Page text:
Congratulations to the Dreamstress of Scroop patterns to launch the pretty Ettie Petticoat! I know it’s been a month since the launch – I’ve always wanted to make a real petticoat out of it before I post my blog, because it’s such a great pattern! But I’ve been too busy and decide to just post what I have so far.
I have so much to say about this pattern that it’s beyond just a pattern review. It’s my first try of making a petticoat even though I bought many petticoat patterns and always wanted to make a full set of historical attire. I like the dresses in the old days. I like Han Fu and Qi Pao (both Chinese), and I like the western historical dresses, although I don’t remember their names and terminologies. I simply adore how elegant women look in them. Many of them emphasize a then typical female silhouette, the hourglass body shape. So a wider bottom is a must. That makes a petticoat a must.
I was very lucky to be selected as a tester of the Ettie pattern, which I immediately fell in love with. There were some extra requirements to present it as a traditional petticoat, so I adopted the modern version. But I strictly followed the instructions to experience what it feels like to make a petticoat in 1910s. So there you are, my linen version of Ettie using French seam, snaps as opposed to zippers, and lace using only the traditional way of processing.
The pattern is well drafted with enough notches to assist your assembly. It’s well thought through to help you utilize the full yardage of your fabric: you are given both grainline options to layout your pieces with minimal waste. It’s also very simple. All seams are straight lines – it’s easy to apply French seams here.
You can see the result yourself. I think it’s stunning! My favorite skirt used to be a Gucci one I bought several years ago. Now it’s this skirt! It has the retro fashion vibe. It has an A-line shape of flare bottom and slim waist – yes the contrast will make your waist look slimmer. The lace added a sophisticated look to it.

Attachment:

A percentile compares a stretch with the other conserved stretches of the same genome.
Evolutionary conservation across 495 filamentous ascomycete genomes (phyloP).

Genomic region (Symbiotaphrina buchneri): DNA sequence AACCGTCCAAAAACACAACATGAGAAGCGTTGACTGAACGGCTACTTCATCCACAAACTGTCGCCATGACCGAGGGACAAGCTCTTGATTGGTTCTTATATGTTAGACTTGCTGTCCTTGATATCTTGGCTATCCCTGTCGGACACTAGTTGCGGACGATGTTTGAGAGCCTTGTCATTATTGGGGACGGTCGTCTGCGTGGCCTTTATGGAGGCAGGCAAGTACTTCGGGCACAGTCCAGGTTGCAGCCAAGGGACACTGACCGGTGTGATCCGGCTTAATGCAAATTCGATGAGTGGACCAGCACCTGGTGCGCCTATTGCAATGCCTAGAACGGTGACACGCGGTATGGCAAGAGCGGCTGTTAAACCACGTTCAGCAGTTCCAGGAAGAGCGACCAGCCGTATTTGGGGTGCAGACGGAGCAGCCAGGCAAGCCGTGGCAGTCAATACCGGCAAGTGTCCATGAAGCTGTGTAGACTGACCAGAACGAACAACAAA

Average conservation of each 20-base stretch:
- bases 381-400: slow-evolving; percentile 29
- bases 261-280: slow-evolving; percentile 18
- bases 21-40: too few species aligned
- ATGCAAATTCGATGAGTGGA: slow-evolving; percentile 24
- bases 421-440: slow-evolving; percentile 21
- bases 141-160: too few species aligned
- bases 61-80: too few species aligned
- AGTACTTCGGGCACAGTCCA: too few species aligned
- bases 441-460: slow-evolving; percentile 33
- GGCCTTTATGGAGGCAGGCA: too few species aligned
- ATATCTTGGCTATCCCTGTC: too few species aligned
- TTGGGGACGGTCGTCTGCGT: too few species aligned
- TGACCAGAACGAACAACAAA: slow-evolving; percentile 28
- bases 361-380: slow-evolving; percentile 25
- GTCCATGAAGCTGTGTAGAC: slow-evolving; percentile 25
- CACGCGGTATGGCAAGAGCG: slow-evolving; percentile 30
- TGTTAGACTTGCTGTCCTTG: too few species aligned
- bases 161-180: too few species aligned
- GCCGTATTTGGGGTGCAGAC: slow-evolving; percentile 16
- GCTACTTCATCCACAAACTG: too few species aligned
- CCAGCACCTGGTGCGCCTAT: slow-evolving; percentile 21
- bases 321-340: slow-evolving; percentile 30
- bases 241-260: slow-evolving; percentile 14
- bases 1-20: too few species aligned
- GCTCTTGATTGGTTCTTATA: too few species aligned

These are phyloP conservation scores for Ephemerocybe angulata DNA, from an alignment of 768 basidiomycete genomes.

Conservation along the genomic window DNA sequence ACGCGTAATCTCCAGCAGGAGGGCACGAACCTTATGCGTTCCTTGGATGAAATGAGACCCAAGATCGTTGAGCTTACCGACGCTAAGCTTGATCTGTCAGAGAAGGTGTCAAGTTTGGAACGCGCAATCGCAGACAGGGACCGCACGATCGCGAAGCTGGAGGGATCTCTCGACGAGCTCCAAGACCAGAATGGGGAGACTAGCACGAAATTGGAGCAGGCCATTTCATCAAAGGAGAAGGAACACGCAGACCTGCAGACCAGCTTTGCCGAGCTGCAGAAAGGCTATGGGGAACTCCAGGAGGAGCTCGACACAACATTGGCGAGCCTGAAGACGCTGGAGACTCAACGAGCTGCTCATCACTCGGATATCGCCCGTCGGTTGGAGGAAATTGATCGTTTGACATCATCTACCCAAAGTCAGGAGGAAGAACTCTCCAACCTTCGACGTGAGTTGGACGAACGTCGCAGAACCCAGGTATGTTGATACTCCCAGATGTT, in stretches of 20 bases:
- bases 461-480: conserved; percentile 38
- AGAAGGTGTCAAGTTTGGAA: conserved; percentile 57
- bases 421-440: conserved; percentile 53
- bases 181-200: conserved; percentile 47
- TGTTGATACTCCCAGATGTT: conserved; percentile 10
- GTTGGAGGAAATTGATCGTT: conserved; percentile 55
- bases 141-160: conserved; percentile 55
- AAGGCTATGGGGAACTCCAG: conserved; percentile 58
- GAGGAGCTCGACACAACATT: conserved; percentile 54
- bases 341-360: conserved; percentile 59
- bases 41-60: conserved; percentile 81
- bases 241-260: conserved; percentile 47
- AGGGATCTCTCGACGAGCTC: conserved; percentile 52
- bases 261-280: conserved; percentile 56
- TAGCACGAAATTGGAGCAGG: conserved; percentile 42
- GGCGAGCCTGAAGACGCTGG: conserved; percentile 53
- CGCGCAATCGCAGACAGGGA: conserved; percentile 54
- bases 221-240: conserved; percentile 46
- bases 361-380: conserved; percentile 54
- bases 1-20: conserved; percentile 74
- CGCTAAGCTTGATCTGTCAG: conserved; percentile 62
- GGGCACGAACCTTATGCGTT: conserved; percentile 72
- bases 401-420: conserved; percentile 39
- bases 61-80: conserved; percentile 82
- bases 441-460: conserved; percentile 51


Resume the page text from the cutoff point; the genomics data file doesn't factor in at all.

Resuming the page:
Even better, this pattern used layered PDF and is projector friendly! I cut mine on a projector.
You’d want to use cotton voile or silk to make a petticoat. My goal is to make a modern skirt. The pattern instruction said to use linen. But I think you can use other woven fabric too. Mine is linen blend from Mood Fabric. My muslin was made in thin quilting cotton and I think it turned out very well too. I have to say that I may have used 10 times of the time working on my linen version compared with my cotton version. My linen contains viscose and it’s so slippery and frayed like crazy.
I used all cotton laces. Well, the hem one contains polyester. I tried to use a piece of my lace fabric instead of lace trims. It turned out really pretty and easy, but it couldn’t hold a light pull. Not sturdy enough.
I applied starch to my laces before I sew. I think that’s a good idea. I simply used food grade starch and mixed with hot water instead of boiling it. There was some residuals in it but it didn’t affect the end result. My Best Press order arrived too late.
I learnt how to install laces. The instruction of the pattern did an excellent job to explain the steps. For the lace insertion alone, it offered 3 options. I used the second option to insert lace with a hem but added some modifications – the fabric frayed too much so I overclocked it after I cut the fabric overlapping the lace. And because my lace is quite narrow, I didn’t fold twice as instructed. The overlocked edge is good enough.
5/ 5 highly recommended no matter if you want to make a petticoat, or simply a pretty modern skirt.
The pattern is like an e-book. It includes the history background of the petticoat pattern, detailed instructions of all the sewing skills needed, and of course how to construct the petticoat. You will be happy to own this pattern.
DIFFICULTY sewing certain ●SLIPPY FABRICS● Can be reduced &/or Eliminated by using TISSUE between FABRIC – LAYERS